Written by PJ Diamond
Across industries, Human Resource (HR) leaders in the post-pandemic world are dealing with unprecedented attrition rates brought on by the “Great Resignation,” which some have dubbed the “Great Reshuffle,” and now, the “Great Regret.” Companies are seeing record high turnover, due in part to factors such as employees not wanting to return to the office (or come in for the first time), being recruited away by better offers, or taking early retirement. HR leaders are faced with the challenge of striking the perfect balance of compensation, benefits, and culture to support their organizations’ hiring and retention efforts.
What’s clear is that one size does not fit all, and the new face of work can look very different depending on the industry and the kind of work an employee does. So, many executives are asking: in creating and functioning within the hybrid workplace, can companies maintain their “stickiness” and workplace culture? And if so, how do we cultivate loyalty an affinity to the organization in this hybrid world?
Many HR leaders are choosing to answer these questions with a mindset shift. Some are piloting creative ideas to bring people into the office such as bringing in food trucks and providing warm and welcoming office space, surveying associate-level employees to determine what they want as well as piloting cross-pollination opportunities among different business lines to promote internal career development and job growth. In our most recent HR Executives Network Exchange, one executive shared that their company had been successful in piloting a project which opened recruitment opportunities to current employees in an effort to engage and retain them. The CEO fully supported the process, which reinforces that this mindset shift must come from the top down, or it is likely to fail.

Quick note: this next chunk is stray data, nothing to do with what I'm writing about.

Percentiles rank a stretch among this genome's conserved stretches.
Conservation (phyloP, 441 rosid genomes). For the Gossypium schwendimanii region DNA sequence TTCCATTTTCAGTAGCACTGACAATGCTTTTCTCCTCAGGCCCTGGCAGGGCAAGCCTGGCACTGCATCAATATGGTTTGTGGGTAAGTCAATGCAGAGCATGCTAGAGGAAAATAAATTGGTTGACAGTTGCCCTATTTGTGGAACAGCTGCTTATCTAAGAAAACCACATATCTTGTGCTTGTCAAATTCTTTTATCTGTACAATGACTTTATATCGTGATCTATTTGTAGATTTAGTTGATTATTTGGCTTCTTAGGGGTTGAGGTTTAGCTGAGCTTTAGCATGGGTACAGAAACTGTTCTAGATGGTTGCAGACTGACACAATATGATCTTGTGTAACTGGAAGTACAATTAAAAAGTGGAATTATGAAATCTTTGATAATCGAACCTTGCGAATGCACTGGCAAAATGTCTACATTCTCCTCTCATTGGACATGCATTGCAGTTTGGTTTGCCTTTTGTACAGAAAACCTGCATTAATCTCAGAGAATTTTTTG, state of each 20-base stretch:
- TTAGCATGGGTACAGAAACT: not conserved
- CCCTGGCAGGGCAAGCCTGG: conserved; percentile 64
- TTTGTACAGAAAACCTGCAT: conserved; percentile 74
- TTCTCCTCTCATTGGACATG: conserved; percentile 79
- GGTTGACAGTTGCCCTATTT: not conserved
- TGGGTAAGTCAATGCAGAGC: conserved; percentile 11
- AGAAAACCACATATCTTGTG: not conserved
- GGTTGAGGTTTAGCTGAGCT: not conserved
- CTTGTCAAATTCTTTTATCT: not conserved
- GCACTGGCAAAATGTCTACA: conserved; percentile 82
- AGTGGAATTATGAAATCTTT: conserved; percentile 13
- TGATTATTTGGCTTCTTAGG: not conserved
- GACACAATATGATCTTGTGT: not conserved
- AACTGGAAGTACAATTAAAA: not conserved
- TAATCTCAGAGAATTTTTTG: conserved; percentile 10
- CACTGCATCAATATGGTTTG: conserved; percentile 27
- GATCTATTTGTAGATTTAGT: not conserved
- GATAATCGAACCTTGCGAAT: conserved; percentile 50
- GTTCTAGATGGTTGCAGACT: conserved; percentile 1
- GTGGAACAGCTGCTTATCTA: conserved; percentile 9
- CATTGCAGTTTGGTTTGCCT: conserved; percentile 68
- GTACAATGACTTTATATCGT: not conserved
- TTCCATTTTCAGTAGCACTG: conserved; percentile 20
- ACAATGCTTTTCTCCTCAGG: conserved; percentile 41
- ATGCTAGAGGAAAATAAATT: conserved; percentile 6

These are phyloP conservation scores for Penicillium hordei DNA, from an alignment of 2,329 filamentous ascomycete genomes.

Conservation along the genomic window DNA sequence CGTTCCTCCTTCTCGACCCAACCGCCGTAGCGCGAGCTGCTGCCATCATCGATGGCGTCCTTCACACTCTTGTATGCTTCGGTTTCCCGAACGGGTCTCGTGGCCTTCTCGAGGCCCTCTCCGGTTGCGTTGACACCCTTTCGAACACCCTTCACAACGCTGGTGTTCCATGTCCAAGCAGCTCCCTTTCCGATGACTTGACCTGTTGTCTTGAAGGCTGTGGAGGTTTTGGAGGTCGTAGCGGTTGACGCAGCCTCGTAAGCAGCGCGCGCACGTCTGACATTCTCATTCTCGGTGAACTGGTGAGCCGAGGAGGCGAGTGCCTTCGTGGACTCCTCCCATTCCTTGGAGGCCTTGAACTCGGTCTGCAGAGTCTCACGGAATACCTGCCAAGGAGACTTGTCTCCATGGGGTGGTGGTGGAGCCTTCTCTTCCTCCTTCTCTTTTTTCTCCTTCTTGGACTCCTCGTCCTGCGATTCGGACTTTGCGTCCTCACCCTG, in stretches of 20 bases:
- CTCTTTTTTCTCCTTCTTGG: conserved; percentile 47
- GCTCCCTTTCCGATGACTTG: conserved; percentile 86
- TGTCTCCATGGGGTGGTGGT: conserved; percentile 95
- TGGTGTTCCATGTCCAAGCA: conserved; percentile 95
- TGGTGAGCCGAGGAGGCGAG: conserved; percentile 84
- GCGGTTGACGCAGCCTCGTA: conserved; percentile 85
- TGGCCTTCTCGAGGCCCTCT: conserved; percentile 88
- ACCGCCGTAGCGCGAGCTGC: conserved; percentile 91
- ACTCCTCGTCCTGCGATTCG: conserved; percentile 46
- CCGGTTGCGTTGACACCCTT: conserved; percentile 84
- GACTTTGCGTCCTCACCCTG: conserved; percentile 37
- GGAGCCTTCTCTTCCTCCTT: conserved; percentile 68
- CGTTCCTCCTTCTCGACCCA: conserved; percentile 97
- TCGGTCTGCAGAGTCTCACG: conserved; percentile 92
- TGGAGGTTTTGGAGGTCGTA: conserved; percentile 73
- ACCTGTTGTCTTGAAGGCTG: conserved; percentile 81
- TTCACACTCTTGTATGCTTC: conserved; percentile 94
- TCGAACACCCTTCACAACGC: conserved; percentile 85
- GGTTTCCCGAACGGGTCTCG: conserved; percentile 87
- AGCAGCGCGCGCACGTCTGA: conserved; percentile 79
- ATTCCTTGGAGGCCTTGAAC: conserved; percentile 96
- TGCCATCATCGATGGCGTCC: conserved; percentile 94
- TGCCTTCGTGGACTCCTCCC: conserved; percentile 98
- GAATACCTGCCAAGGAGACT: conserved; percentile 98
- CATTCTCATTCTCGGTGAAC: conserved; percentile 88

Not only is it imperative that leadership understand the evolving workplace, but the era of the Great Reshuffle has also changed hiring practices and compounded the HR challenge of bringing in multiple candidates for one position as so many have proven they will take another, competing offer. Beyond pay, employees are demanding flexibility. And with that flexibility, HR leaders are seeing unintentional internal workplace inequalities caused by the hybrid workplace. For some, video platforms like Zoom or Teams were the great equalizers, and HR Executives are now asking: What does it look like when bias starts to seep into the workplace environment because some employees are in-person and others are on the screen? Workplace culture now exists in multiple spaces, on multiple platforms.
So, as some creative solutions are finding success, questions remain. As one executive reflected on our recent Exchange, they asked: are we becoming over-accommodating and allowing employees to dictate terms? And as we look beyond the Great Reshuffle, how does this model bode for a healthy organizational culture in the long-term?
At the end of the day, HR leaders continue to find value in connecting with their peers and knowing that while there might not be a silver bullet to solve for hiring and retention, they are not alone in tackling macro-employment shifts. Building a stable culture that serves the employees while also navigating compensation and benefits is no easy task – especially today.